SA Journal of Industrial Psychology
On-line version ISSN 2071-0768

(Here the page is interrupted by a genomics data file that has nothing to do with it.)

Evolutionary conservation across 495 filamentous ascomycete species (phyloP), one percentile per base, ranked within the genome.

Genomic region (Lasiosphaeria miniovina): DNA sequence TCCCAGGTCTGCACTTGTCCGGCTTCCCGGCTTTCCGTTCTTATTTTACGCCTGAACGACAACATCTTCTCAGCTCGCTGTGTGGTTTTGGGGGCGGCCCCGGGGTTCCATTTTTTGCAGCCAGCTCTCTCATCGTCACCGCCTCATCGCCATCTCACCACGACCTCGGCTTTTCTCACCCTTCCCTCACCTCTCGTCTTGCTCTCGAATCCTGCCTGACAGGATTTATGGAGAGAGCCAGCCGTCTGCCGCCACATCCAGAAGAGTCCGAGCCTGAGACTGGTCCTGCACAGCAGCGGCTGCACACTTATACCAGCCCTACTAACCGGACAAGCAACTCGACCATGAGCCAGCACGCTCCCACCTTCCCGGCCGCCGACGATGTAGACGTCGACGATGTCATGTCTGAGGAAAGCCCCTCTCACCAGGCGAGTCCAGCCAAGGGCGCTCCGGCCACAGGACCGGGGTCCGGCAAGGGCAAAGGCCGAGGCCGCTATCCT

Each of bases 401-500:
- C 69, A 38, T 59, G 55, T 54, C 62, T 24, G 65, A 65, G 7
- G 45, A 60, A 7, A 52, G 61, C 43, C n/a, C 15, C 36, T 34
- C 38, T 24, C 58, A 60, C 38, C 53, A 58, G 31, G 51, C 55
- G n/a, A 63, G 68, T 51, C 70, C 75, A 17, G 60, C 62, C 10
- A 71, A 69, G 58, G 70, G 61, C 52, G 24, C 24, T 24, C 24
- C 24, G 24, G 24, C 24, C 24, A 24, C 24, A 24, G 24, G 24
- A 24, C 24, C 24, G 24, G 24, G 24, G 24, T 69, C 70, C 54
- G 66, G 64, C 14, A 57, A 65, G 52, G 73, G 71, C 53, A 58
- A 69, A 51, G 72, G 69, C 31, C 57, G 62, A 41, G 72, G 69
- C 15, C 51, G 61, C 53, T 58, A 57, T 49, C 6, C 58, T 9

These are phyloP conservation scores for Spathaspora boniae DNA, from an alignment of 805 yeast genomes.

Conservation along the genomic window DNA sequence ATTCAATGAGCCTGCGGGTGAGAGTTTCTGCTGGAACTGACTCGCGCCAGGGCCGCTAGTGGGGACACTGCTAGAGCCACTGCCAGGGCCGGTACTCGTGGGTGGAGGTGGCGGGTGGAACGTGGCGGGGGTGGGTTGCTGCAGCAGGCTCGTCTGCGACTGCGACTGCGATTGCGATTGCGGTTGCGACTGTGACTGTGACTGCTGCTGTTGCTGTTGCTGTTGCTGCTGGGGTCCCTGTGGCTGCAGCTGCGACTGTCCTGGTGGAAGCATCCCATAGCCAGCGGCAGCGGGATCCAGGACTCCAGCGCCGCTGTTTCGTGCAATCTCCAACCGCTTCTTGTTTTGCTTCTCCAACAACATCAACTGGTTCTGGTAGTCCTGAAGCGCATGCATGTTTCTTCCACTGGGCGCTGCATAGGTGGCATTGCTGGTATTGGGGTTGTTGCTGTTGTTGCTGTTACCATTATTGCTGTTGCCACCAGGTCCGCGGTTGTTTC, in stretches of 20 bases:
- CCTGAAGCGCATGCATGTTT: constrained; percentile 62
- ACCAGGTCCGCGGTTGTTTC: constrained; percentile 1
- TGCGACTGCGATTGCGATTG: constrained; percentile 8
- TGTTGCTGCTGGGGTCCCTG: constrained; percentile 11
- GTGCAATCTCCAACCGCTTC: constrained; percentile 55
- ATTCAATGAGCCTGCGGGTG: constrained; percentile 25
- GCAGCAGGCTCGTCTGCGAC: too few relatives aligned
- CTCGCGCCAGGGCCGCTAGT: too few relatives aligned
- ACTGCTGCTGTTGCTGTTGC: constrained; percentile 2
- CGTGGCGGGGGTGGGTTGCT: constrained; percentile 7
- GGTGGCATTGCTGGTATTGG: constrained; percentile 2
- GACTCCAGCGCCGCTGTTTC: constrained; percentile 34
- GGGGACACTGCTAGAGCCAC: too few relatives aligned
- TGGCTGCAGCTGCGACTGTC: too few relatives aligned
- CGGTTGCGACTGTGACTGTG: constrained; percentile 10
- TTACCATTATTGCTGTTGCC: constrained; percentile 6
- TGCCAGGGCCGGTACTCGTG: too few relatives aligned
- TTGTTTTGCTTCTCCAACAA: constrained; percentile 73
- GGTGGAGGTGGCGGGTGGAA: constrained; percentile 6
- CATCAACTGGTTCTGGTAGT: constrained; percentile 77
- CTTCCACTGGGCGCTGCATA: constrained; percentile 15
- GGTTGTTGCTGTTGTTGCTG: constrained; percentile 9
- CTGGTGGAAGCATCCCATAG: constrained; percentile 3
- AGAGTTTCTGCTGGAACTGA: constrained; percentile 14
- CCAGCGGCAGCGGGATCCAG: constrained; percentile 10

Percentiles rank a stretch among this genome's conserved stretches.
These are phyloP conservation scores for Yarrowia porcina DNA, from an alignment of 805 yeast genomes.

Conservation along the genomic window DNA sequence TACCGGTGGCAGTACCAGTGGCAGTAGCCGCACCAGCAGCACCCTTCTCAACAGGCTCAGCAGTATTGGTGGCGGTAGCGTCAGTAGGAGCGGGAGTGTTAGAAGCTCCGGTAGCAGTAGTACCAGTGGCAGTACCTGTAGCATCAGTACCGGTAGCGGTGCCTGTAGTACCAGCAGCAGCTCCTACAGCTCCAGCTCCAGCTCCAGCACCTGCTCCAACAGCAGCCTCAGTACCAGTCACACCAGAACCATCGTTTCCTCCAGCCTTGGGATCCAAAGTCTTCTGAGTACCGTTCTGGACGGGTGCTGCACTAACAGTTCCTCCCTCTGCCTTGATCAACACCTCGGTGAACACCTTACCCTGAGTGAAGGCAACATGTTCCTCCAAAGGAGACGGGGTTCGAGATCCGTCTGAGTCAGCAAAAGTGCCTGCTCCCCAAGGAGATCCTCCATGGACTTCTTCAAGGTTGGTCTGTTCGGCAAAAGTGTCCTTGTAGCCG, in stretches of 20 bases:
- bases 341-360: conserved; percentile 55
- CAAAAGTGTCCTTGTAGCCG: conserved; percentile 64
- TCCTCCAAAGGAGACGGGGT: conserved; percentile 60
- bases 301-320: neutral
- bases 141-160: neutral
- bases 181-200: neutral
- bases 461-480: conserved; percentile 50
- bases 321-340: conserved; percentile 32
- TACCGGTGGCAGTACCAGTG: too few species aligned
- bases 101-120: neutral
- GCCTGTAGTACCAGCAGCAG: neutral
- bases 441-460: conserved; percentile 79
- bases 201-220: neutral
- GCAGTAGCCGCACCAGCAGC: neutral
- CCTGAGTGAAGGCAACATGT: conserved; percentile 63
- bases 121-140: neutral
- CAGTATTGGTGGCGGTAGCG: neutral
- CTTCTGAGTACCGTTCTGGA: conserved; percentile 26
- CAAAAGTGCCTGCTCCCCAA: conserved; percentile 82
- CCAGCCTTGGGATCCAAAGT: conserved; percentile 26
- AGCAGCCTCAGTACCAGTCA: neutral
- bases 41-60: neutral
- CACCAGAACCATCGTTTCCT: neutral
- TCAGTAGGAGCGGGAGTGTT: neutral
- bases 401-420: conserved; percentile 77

ORIENTATION: This study reports on the development of an instrument that one can use to measure learner self-directedness in work environments. RESEARCH PURPOSE:The purpose of this study was to develop a scale to measure learner self-directedness in the workplace. MOTIVATION FOR THE STUDY: Learner self-directedness appears to be an essential characteristic to keep up with the demands of the world of work. There is no brief instrument currently available to measure learner self-directedness in the workplace. RESEARCH DESIGN, APPROACH AND METHOD: The researchers fitted the responses of 519 participants to 22 items to the Rasch rating scale model. MAIN FINDINGS: The researchers retained 13 of the original 22 items. The hierarchy of item locations supported the construct validity of the scale. Hierarchical factor analysis showed the presence of one higher-order factor and three residual first-order factors. The higher-order factor accounted for almost five times as much of the common variance as did the strongest residual first-order factor. The Rasch analysis and the factor analysis suggested that the 13-item Learner Self-Directedness in the Workplace Scale (LSWS) measures a single one-dimensional construct (α = 0.93). PRACTICAL/MANAGERIAL IMPLICATIONS: The instrument can help employers to understand and support employees' self-directed learning efforts. CONTRIBUTION/VALUE-ADD: This research resulted in a brief instrument to measure learner self-directedness in the workplace. This instrument is unique in the South African context.